Get to know Ann…

Ann Haywood Leal comes from a long line of musicians, artists, and teachers.  Since she’s never been able to carry a tune, she was always given plenty of writing supplies and allowed to use the sharp scissors.  Eventually, she put those writing supplies to good use and wrote her first novel, ALSO KNOWN AS HARPER.  A Seattle-area native, Ann is an elementary teacher and now lives in Connecticut with her husband, Andy; her cat, Pepper, and is a train and a subway away from her daughter, Jessica.  Her second novel, A FINDERS-KEEPERS PLACE, was released in October. Visit Ann’s site here.

Let the conversation begin!

Do you begin with character or plot? 

In ALSO KNOWN AS HARPER, I began with a character and with a setting.  I was on a run one day, and I saw a house with an eviction sign.  Right away, in my mind, I saw a little girl tearing off that eviction notice.  In A FINDERS-KEEPERS PLACE, I actually started with the setting.  I love anything that is broken-down and falling apart, because it always gets me wondering about what happened there, who lived there, and what their stories were.  When I run across an interesting setting, I like to take pictures for my idea file. 

Describe your perfect day.

I would wake up in Seattle and go for a run with my dad.  Then I would write for the rest of the morning at a coffee shop near the Freemont Bridge troll sculpture, and zip to New York to have lunch at the Yaffa Café with my friends and family.  I would write for the rest of the afternoon in my cousin, Sean’s pasture in County Mayo, Ireland.  Then I would have dinner on a sailboat with my husband in the Florida Keys, listen to jazz at the Blue Note in the Village, and watch the fireflies from my backyard treehouse in Connecticut (without mosquitoes!). 

Who inspires you and how are you a bit like them? 

My mom was wonderful.  She was a very busy person, because she was a teacher and an artist, but she always had time for my brothers and me.  Her mother, my grandmother, was also very inspiring.  She was born without the fingers on one hand, but she never let that stop her from doing anything.  She used to say that the only thing she couldn’t do was to pound a nail.  She was bold and always tried to do the right thing, no matter what people thought of her.  My father is still very inspiring to me.  He always had time to read to my brothers and me, and he taught us to love and appreciate good stories.  He is a retired biology teacher and he taught me so much about science and questioning what is going on around you.  I think I got my curiosity and creativity and my love of words from all of them.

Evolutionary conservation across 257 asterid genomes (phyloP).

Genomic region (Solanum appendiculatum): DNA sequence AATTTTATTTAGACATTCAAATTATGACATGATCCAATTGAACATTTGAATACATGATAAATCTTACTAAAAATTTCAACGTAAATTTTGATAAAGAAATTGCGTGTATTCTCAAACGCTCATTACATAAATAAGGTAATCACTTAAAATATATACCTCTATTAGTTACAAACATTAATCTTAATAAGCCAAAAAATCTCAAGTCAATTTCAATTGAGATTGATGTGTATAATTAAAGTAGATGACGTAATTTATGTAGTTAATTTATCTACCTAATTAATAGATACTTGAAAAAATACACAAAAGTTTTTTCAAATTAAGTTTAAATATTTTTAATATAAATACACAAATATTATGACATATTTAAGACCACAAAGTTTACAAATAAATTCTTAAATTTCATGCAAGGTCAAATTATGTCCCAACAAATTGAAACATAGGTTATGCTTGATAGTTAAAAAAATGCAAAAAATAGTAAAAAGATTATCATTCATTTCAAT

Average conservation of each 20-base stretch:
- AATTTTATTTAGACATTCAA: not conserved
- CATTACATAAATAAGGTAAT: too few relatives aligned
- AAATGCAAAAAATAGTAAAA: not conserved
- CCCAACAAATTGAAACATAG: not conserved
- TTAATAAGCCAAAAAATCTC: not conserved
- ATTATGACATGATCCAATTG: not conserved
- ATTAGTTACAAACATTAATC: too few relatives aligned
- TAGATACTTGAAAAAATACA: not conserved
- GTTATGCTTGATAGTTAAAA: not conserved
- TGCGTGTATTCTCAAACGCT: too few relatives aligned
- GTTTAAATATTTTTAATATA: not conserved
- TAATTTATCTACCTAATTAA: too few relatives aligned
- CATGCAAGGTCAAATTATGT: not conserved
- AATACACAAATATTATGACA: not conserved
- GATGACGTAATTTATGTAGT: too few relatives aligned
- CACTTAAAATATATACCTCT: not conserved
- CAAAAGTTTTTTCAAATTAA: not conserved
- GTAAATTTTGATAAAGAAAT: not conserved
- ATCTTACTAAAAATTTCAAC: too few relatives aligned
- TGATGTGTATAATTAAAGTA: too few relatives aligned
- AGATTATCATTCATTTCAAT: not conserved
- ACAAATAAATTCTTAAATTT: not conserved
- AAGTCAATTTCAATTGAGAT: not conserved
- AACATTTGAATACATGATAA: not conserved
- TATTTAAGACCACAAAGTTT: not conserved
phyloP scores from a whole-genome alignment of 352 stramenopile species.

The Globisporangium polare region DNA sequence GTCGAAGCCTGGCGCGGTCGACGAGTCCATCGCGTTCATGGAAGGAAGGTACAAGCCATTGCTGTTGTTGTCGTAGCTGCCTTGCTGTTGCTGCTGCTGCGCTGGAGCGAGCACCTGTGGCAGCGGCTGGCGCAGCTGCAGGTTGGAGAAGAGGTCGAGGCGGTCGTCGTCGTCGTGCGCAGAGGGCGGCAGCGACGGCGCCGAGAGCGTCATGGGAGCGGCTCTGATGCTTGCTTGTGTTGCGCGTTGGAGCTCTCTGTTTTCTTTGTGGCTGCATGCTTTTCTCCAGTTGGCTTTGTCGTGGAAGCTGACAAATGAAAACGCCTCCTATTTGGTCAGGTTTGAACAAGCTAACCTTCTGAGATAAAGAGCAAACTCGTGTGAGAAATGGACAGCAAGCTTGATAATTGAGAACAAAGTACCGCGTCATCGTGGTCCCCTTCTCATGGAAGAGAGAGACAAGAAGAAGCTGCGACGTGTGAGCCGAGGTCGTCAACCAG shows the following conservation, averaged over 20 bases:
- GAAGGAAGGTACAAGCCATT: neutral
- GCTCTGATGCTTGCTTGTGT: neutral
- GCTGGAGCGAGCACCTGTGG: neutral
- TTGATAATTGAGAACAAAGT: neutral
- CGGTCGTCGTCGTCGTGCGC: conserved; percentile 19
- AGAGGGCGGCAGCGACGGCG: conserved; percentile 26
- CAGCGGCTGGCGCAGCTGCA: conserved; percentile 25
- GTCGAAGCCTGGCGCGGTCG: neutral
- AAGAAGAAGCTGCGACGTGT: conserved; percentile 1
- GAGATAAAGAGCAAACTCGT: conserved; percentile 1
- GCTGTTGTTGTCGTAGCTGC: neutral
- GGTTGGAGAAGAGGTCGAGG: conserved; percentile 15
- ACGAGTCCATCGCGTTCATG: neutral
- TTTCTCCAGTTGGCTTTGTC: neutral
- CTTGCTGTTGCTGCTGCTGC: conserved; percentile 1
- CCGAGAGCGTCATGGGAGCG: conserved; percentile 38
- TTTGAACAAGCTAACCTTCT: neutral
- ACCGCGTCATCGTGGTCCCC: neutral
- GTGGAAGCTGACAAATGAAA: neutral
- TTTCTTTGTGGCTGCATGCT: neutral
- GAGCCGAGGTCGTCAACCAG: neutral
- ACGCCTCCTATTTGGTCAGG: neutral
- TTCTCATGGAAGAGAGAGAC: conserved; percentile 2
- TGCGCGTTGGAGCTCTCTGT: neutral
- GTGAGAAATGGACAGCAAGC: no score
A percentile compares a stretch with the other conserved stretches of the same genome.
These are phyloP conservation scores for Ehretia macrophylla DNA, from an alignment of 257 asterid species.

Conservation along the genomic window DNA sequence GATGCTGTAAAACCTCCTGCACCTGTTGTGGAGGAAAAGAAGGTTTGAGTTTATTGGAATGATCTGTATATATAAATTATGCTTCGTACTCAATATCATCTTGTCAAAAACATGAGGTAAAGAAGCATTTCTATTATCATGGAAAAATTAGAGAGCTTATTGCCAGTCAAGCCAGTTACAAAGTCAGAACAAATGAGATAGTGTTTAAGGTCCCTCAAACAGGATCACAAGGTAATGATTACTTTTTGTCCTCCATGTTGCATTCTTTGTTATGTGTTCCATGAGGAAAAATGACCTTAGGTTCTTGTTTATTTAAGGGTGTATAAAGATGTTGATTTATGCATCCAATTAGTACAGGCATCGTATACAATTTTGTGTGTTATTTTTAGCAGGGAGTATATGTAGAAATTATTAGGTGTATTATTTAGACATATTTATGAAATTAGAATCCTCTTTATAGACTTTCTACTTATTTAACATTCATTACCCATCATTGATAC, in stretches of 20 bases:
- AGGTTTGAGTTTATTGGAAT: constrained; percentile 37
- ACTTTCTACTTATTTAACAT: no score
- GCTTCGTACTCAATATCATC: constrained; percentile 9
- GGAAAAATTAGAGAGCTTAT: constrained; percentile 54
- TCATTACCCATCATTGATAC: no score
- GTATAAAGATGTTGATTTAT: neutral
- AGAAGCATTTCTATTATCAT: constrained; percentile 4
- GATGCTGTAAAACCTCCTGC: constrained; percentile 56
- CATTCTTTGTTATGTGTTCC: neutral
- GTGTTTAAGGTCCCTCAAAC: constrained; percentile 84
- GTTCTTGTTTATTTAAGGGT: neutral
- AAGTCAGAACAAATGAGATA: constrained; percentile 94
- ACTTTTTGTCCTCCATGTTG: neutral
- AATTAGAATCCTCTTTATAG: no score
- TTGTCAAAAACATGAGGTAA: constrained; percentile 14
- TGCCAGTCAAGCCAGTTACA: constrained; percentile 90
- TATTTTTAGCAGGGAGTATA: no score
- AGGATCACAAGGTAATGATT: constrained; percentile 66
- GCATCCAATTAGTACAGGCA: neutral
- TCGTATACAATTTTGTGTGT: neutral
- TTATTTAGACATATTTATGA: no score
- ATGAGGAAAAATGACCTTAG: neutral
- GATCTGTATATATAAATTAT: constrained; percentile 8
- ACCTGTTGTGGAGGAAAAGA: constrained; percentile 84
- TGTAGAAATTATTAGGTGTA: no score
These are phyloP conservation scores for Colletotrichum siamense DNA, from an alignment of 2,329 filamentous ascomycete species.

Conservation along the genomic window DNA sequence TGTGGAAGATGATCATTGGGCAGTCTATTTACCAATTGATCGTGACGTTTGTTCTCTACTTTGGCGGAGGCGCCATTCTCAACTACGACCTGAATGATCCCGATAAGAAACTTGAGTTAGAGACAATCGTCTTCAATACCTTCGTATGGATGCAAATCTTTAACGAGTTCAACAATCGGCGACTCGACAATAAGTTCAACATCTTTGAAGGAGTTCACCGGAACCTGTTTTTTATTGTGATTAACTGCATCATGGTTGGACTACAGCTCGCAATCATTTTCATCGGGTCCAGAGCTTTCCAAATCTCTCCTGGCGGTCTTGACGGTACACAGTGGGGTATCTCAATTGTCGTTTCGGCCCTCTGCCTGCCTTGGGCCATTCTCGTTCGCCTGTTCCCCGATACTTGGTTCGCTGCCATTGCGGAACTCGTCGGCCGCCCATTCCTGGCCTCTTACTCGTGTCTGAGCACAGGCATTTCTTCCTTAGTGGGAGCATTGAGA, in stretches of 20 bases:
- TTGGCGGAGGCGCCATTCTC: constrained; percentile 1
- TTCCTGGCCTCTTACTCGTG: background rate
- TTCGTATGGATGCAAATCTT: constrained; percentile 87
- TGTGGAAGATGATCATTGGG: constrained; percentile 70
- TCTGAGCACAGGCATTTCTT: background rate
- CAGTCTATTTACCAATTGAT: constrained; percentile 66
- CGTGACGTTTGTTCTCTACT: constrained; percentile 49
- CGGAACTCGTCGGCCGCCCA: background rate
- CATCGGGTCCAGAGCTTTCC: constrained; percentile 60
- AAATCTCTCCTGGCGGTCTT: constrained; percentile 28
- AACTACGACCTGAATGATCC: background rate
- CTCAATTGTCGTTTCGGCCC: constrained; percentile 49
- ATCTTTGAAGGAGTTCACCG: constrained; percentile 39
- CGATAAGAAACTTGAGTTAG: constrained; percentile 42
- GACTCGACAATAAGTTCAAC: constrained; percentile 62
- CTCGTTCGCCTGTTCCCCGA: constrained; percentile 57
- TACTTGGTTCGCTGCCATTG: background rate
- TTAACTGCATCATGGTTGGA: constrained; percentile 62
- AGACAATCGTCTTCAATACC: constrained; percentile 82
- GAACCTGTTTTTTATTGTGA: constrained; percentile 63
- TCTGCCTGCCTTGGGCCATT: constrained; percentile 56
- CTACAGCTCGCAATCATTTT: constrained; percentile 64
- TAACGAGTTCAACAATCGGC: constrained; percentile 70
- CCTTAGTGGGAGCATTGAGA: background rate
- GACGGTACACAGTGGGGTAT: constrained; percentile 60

Where do you get your ideas?

Absolutely everywhere!  I true to always pay attention to what is going on around me and to notice the small details. 

What advice would you give young writers?

Save all of your stories and write every day, even if you only have a small window of time.  Read everything you can get your hands on! 

What was the weirdest food you’ve ever eaten?

Hmmm…probably eel.  Sushi is one of my favorite foods, and I’ll try most any of it. 

What do you consider to the most valuable thing you own?

My grandmother’s bible and my great-grandmother’s stories.

What one word describes you? 

Probably friendly, because I’ll talk to almost anyone, often to the embarrassment of my kids! 

What’s the first item on your bucket list?

I’m not sure if it’s the first item, but it’s one of them…I’d love to zipline over the Amazon Rainforest. 

What do you do to recharge your creative batteries?

I go for a run or a bike ride, or read a great book of poetry.

Do you let anyone read your work-in-progress? Or do you keep it a secret?

I let my agent read my work-in-progress, because he has really good intuition and feedback.  I’ll also read chapters to my dad and to my best friend and critique group members. 

RyanOutliner or seat-of-the-pantser?

I’m trying to be less of a seat-of-the-pantser, but the truth is, I’m probably somewhere in between. 

What element would you add to your writing space if money wasn’t an issue? 

A rooftop garden with a fully catered lunch nook, and a skywalk that goes out to my treehouse.  My treehouse can stay rustic, because I really like it that way. 

How long do you take to write a book?

For a first draft, anywhere from six months, to a year.

In grade school, what did you want to be when you grew up?

I wanted to be a writer and a teacher.

Easier to write before or after you were published?

Hmmm…part of me thinks it was easier before, because I didn’t have the pressures of deadlines and reviews.  But I’ve learned so many valuable and helpful things from the people around me since I’ve been published – my editor, my agent, and other authors—people I probably wouldn’t have come in regular contact with before publishing. 

Earliest childhood memory?

I was going up in the Space Needle with some of my family.  I remember being really scared, and holding tightly to my dad, because it was dark at one point when we were going up in the elevator. 

What is your secret talent?

I have a really good singing voice in the car, by myself, with the CD player turned up high. 

What’s one rule you’re dying to break?

I would love to ignore the ropes and the glass cases at a museum and really get a good look at things.  I want to touch all the mummies at the Met and get up close and personal with the dinosaurs and the dioramas at the Museum of Natural History. 

If you could spend a vacation with three authors, who would they be? 

I’m going to have to cheat and double that number; two dead, four alive:  John Steinbeck, Roald Dahl, Judy Blume, Harper Lee, Anne Lamott, and David Sedaris.